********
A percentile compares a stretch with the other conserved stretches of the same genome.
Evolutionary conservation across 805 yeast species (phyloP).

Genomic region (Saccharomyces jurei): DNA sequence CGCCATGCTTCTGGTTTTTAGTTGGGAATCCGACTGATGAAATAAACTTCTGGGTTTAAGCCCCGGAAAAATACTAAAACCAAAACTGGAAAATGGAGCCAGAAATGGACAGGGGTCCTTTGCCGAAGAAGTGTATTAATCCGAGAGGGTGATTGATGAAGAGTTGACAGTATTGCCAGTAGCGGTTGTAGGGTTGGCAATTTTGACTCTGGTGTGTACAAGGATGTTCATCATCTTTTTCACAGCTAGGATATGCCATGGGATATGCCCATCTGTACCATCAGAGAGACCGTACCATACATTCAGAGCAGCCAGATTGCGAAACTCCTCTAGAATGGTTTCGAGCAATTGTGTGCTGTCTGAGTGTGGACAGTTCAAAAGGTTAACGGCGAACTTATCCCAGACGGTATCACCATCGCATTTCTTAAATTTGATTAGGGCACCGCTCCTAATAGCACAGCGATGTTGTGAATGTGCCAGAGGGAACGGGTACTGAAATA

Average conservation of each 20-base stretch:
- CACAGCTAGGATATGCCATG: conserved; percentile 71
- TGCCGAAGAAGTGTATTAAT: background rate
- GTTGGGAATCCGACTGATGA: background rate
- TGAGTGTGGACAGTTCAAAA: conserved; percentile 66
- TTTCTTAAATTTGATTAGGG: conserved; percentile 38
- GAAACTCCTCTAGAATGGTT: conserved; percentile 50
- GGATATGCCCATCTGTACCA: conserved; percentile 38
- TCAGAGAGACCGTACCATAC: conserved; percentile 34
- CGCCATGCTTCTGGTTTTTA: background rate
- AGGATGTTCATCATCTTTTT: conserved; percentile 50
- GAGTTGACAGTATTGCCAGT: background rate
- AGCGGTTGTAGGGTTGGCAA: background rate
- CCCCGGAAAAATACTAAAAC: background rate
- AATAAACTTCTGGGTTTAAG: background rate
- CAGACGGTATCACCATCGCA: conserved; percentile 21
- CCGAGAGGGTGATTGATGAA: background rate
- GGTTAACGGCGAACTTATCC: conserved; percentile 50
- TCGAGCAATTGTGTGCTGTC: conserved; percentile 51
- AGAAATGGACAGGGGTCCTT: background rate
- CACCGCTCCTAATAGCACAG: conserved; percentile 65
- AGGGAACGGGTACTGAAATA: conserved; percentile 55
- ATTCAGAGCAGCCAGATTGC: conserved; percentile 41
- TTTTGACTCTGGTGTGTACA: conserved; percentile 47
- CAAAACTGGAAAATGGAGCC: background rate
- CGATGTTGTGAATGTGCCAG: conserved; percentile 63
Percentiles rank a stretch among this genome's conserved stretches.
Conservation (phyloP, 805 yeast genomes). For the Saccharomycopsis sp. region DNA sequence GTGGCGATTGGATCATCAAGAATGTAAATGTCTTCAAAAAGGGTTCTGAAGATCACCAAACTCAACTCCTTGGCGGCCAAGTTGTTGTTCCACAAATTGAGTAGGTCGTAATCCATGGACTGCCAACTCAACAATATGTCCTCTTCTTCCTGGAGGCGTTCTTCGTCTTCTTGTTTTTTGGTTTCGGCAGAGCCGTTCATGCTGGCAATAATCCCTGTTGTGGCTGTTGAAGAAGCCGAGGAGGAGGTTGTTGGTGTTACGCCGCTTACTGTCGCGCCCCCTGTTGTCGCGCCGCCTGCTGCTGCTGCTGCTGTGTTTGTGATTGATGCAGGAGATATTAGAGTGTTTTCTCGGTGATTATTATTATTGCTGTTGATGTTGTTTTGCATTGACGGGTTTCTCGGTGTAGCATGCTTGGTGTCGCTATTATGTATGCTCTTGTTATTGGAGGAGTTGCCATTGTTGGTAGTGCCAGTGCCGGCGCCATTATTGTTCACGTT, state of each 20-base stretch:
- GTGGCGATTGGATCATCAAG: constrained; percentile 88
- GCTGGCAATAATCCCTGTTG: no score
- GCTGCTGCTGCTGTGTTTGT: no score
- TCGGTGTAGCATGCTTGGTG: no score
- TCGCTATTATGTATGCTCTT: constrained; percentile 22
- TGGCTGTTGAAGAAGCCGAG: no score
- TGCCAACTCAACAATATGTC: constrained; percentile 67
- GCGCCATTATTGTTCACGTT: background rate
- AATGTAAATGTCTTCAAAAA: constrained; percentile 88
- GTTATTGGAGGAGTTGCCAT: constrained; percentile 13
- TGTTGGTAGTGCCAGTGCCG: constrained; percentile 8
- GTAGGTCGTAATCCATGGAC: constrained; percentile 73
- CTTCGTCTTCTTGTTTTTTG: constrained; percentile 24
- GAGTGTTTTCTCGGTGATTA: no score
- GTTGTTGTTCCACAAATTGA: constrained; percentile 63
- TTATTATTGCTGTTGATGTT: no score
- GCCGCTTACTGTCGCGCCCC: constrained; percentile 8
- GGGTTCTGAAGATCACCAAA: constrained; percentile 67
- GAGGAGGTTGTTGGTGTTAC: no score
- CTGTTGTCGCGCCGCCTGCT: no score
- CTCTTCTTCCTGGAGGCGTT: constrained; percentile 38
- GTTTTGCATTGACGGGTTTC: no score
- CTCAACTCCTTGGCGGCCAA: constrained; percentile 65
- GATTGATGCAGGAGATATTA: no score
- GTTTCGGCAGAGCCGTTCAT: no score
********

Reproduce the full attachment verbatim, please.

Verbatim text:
A percentile compares a stretch with the other conserved stretches of the same genome.
Evolutionary conservation across 805 yeast species (phyloP).

Genomic region (Saccharomyces jurei): DNA sequence CGCCATGCTTCTGGTTTTTAGTTGGGAATCCGACTGATGAAATAAACTTCTGGGTTTAAGCCCCGGAAAAATACTAAAACCAAAACTGGAAAATGGAGCCAGAAATGGACAGGGGTCCTTTGCCGAAGAAGTGTATTAATCCGAGAGGGTGATTGATGAAGAGTTGACAGTATTGCCAGTAGCGGTTGTAGGGTTGGCAATTTTGACTCTGGTGTGTACAAGGATGTTCATCATCTTTTTCACAGCTAGGATATGCCATGGGATATGCCCATCTGTACCATCAGAGAGACCGTACCATACATTCAGAGCAGCCAGATTGCGAAACTCCTCTAGAATGGTTTCGAGCAATTGTGTGCTGTCTGAGTGTGGACAGTTCAAAAGGTTAACGGCGAACTTATCCCAGACGGTATCACCATCGCATTTCTTAAATTTGATTAGGGCACCGCTCCTAATAGCACAGCGATGTTGTGAATGTGCCAGAGGGAACGGGTACTGAAATA

Average conservation of each 20-base stretch:
- CACAGCTAGGATATGCCATG: conserved; percentile 71
- TGCCGAAGAAGTGTATTAAT: background rate
- GTTGGGAATCCGACTGATGA: background rate
- TGAGTGTGGACAGTTCAAAA: conserved; percentile 66
- TTTCTTAAATTTGATTAGGG: conserved; percentile 38
- GAAACTCCTCTAGAATGGTT: conserved; percentile 50
- GGATATGCCCATCTGTACCA: conserved; percentile 38
- TCAGAGAGACCGTACCATAC: conserved; percentile 34
- CGCCATGCTTCTGGTTTTTA: background rate
- AGGATGTTCATCATCTTTTT: conserved; percentile 50
- GAGTTGACAGTATTGCCAGT: background rate
- AGCGGTTGTAGGGTTGGCAA: background rate
- CCCCGGAAAAATACTAAAAC: background rate
- AATAAACTTCTGGGTTTAAG: background rate
- CAGACGGTATCACCATCGCA: conserved; percentile 21
- CCGAGAGGGTGATTGATGAA: background rate
- GGTTAACGGCGAACTTATCC: conserved; percentile 50
- TCGAGCAATTGTGTGCTGTC: conserved; percentile 51
- AGAAATGGACAGGGGTCCTT: background rate
- CACCGCTCCTAATAGCACAG: conserved; percentile 65
- AGGGAACGGGTACTGAAATA: conserved; percentile 55
- ATTCAGAGCAGCCAGATTGC: conserved; percentile 41
- TTTTGACTCTGGTGTGTACA: conserved; percentile 47
- CAAAACTGGAAAATGGAGCC: background rate
- CGATGTTGTGAATGTGCCAG: conserved; percentile 63
Percentiles rank a stretch among this genome's conserved stretches.
Conservation (phyloP, 805 yeast genomes). For the Saccharomycopsis sp. region DNA sequence GTGGCGATTGGATCATCAAGAATGTAAATGTCTTCAAAAAGGGTTCTGAAGATCACCAAACTCAACTCCTTGGCGGCCAAGTTGTTGTTCCACAAATTGAGTAGGTCGTAATCCATGGACTGCCAACTCAACAATATGTCCTCTTCTTCCTGGAGGCGTTCTTCGTCTTCTTGTTTTTTGGTTTCGGCAGAGCCGTTCATGCTGGCAATAATCCCTGTTGTGGCTGTTGAAGAAGCCGAGGAGGAGGTTGTTGGTGTTACGCCGCTTACTGTCGCGCCCCCTGTTGTCGCGCCGCCTGCTGCTGCTGCTGCTGTGTTTGTGATTGATGCAGGAGATATTAGAGTGTTTTCTCGGTGATTATTATTATTGCTGTTGATGTTGTTTTGCATTGACGGGTTTCTCGGTGTAGCATGCTTGGTGTCGCTATTATGTATGCTCTTGTTATTGGAGGAGTTGCCATTGTTGGTAGTGCCAGTGCCGGCGCCATTATTGTTCACGTT, state of each 20-base stretch:
- GTGGCGATTGGATCATCAAG: constrained; percentile 88
- GCTGGCAATAATCCCTGTTG: no score
- GCTGCTGCTGCTGTGTTTGT: no score
- TCGGTGTAGCATGCTTGGTG: no score
- TCGCTATTATGTATGCTCTT: constrained; percentile 22
- TGGCTGTTGAAGAAGCCGAG: no score
- TGCCAACTCAACAATATGTC: constrained; percentile 67
- GCGCCATTATTGTTCACGTT: background rate
- AATGTAAATGTCTTCAAAAA: constrained; percentile 88
- GTTATTGGAGGAGTTGCCAT: constrained; percentile 13
- TGTTGGTAGTGCCAGTGCCG: constrained; percentile 8
- GTAGGTCGTAATCCATGGAC: constrained; percentile 73
- CTTCGTCTTCTTGTTTTTTG: constrained; percentile 24
- GAGTGTTTTCTCGGTGATTA: no score
- GTTGTTGTTCCACAAATTGA: constrained; percentile 63
- TTATTATTGCTGTTGATGTT: no score
- GCCGCTTACTGTCGCGCCCC: constrained; percentile 8
- GGGTTCTGAAGATCACCAAA: constrained; percentile 67
- GAGGAGGTTGTTGGTGTTAC: no score
- CTGTTGTCGCGCCGCCTGCT: no score
- CTCTTCTTCCTGGAGGCGTT: constrained; percentile 38
- GTTTTGCATTGACGGGTTTC: no score
- CTCAACTCCTTGGCGGCCAA: constrained; percentile 65
- GATTGATGCAGGAGATATTA: no score
- GTTTCGGCAGAGCCGTTCAT: no score